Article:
Here's a puzzle: what does the following code print:
itx = new ArrayList ().iterator(); Method method = itx.getClass().getMethod("hasNext"); System.out.println(method.invoke(itx));
You might expect it to print
false: you're invoking the
hasNext() method on an iterator over an empty list. Instead, you get a rather confusing exception::
Exception in thread "main" java.lang.IllegalAccessException: Class com.example.ReflectionFailure can not access a member of class java.util.AbstractList$Itr with modifiers "public" at sun.reflect.Reflection.ensureMemberAccess(Reflection.java:65) at java.lang.reflect.Method.invoke(Method.java:588) at com.example.ReflectionFailure.main(ReflectionFailure.java:16)
IllegalAccessException indicates that the program doesn't have access to the method. But
hasNext() is a public method, how can I not have access to it? The following code compiles and runs without a problem, aren't I doing the same thing with reflection?
itx = new ArrayList ().iterator(); System.out.println(itx.hasNext());
Well, not exactly. If you look at the bytecode of the explicit example, you'll see that you're actually invoking
Iterator.hasNext(), not the method defined by the implementation class:
15: invokeinterface #32, 1; //InterfaceMethod java/util/Iterator.hasNext:()Z
And if you change the reflective code so that you get
hasNext() from the
Iterator class, it runs without a problem:
itx = new ArrayList ().iterator(); Method method = Iterator.class.getMethod("hasNext"); System.out.println(method.invoke(itx));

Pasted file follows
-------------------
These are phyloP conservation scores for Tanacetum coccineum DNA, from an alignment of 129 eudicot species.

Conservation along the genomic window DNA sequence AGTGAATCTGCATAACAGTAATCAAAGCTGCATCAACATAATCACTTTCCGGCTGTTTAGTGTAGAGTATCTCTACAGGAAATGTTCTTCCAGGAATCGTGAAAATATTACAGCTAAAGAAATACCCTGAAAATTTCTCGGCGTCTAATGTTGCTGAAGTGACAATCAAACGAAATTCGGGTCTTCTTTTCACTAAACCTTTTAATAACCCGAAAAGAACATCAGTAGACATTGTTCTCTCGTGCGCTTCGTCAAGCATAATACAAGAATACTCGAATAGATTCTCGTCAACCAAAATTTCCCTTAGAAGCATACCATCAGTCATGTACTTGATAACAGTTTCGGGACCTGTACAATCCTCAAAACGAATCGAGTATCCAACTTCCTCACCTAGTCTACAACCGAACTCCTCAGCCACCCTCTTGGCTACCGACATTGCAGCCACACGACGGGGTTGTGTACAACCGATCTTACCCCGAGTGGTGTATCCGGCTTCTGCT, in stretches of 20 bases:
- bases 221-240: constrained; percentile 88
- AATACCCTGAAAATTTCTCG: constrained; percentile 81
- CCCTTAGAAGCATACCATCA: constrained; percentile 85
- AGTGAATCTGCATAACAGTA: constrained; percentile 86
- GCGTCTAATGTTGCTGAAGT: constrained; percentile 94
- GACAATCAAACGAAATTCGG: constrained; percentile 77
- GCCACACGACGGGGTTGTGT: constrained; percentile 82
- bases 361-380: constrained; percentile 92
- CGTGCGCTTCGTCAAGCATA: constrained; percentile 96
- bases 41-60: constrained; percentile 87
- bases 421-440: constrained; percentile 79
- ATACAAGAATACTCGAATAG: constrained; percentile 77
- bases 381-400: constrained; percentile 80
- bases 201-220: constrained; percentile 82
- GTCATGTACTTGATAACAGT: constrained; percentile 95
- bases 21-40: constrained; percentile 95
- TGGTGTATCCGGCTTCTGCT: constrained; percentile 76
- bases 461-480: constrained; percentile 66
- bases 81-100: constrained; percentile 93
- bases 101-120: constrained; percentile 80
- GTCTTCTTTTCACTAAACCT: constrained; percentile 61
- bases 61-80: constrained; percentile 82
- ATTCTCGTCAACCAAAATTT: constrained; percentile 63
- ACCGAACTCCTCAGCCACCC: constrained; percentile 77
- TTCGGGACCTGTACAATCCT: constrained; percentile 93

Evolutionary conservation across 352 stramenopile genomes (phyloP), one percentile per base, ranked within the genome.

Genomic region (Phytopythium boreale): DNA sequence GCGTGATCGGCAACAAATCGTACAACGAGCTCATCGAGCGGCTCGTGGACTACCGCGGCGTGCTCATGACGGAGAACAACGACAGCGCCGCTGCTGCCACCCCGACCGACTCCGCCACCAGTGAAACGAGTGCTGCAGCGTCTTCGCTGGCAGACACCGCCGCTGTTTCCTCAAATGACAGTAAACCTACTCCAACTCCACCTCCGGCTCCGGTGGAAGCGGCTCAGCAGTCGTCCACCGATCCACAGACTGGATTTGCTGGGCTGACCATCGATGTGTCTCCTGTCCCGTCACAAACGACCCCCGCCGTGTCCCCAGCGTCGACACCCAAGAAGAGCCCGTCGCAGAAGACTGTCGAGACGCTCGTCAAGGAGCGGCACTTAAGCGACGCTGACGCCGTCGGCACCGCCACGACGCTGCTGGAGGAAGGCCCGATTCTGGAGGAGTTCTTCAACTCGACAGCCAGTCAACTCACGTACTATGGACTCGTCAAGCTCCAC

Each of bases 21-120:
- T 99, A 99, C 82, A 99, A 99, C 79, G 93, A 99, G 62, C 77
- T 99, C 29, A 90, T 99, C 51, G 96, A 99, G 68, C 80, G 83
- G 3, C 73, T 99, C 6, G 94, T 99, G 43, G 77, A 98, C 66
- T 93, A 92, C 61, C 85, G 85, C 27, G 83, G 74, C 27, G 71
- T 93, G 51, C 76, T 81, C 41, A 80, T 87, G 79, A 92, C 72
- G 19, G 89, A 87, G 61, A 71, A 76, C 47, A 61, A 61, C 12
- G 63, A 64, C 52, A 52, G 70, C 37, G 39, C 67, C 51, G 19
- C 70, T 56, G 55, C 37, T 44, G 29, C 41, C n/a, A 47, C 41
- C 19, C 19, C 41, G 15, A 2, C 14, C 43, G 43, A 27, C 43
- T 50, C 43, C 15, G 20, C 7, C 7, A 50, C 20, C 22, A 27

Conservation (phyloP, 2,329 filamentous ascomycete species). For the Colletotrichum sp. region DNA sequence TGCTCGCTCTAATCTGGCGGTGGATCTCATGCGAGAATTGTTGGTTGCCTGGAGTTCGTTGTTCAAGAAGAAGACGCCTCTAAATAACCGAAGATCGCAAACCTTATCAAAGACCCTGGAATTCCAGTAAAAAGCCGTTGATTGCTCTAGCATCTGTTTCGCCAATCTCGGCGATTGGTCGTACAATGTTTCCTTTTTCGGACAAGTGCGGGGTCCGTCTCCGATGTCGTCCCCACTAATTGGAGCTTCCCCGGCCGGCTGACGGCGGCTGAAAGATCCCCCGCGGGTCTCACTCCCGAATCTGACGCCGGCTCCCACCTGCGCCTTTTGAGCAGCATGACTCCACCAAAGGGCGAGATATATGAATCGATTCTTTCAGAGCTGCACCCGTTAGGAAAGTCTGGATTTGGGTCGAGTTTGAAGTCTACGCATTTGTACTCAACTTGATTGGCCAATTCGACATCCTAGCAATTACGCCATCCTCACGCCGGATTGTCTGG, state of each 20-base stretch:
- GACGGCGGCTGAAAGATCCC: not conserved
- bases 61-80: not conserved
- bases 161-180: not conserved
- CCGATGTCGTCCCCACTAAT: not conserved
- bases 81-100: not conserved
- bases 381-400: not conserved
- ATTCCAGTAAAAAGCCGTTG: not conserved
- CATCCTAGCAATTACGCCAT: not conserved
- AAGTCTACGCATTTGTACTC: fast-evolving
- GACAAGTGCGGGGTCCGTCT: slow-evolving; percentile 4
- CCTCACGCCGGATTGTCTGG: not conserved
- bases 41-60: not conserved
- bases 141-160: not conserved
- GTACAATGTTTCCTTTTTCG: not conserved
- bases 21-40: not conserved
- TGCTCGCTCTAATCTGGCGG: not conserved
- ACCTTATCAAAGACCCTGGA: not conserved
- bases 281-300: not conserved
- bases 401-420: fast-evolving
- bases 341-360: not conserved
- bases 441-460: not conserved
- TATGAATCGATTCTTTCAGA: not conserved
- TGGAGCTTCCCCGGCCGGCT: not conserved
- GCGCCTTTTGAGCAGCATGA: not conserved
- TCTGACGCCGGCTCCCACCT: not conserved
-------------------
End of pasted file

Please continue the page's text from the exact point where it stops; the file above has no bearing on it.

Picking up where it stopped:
But the first piece of code isn't doing that. Instead, it's trying to do something like the following:
.Itr itx = (AbstractList .Itr)new ArrayList ().iterator();
That code won't compile, because
AbstractList.Itr is a private class; the compiler rightly complains that it isn't visible.
I'm not the first person to stumble over this. There are a number of bugs entered about this problem, although they seem to focus on the use of an inner class. The problem still manifests even if you have a top-level protected class in another package. There's also a posting on the Java Specialists blog that covers the problem and its workaround:
itx = new ArrayList ().iterator(); Method method = Iterator.class.getMethod("hasNext"); method.setAccessible(true); System.out.println(method.invoke(itx));
Method.setAccessible() tells the JVM to allow the calling program to bypass some of the normal security measures; its brother,
Field.setAccessible() is a mainstay of injection frameworks and bean introspecters. There's only one problem: if you're running in a sandbox you aren't allowed to tell the JVM to ignore its safety features, you'll get a
The only always-usable solution is to figure out where the method is actually defined, and use the
Method corresponding to that definition. This is not a trivial task: you have to walk the class hierarchy, looking at all of the concrete or abstract (but still accessible) classes in the hierarchy, as well as all of the interfaces that they implement.
So is this a bug in the JVM? If you couldn't use reflection to accomplish something that you could in explicit code, I'd say yes. In this case, however, you aren't mimicking actual code, you just think you are. So, while inconvenient, in my opinion not a bug.
I've been researching how to determine whether or not a
Method can be invoked without an access error. I assumed that the
isAccessible() would work: if it returned
true, I was good to go. I quickly learned that it always returns
false, unless you've specifically called
setAccessible(true). Not, in my opinion, terribly useful.
I've combed through the documentation several times, but can't find any method that will tell me if I can invoke a
Method. I suppose this is reasonable: accessibility depends on the object doing the invoking. This means that any “find the accessible method” utility would have to take the invoking class as an argument, and there would be no guarantee that the returned method could be invoked by an instance of another class. Not worth pursuing.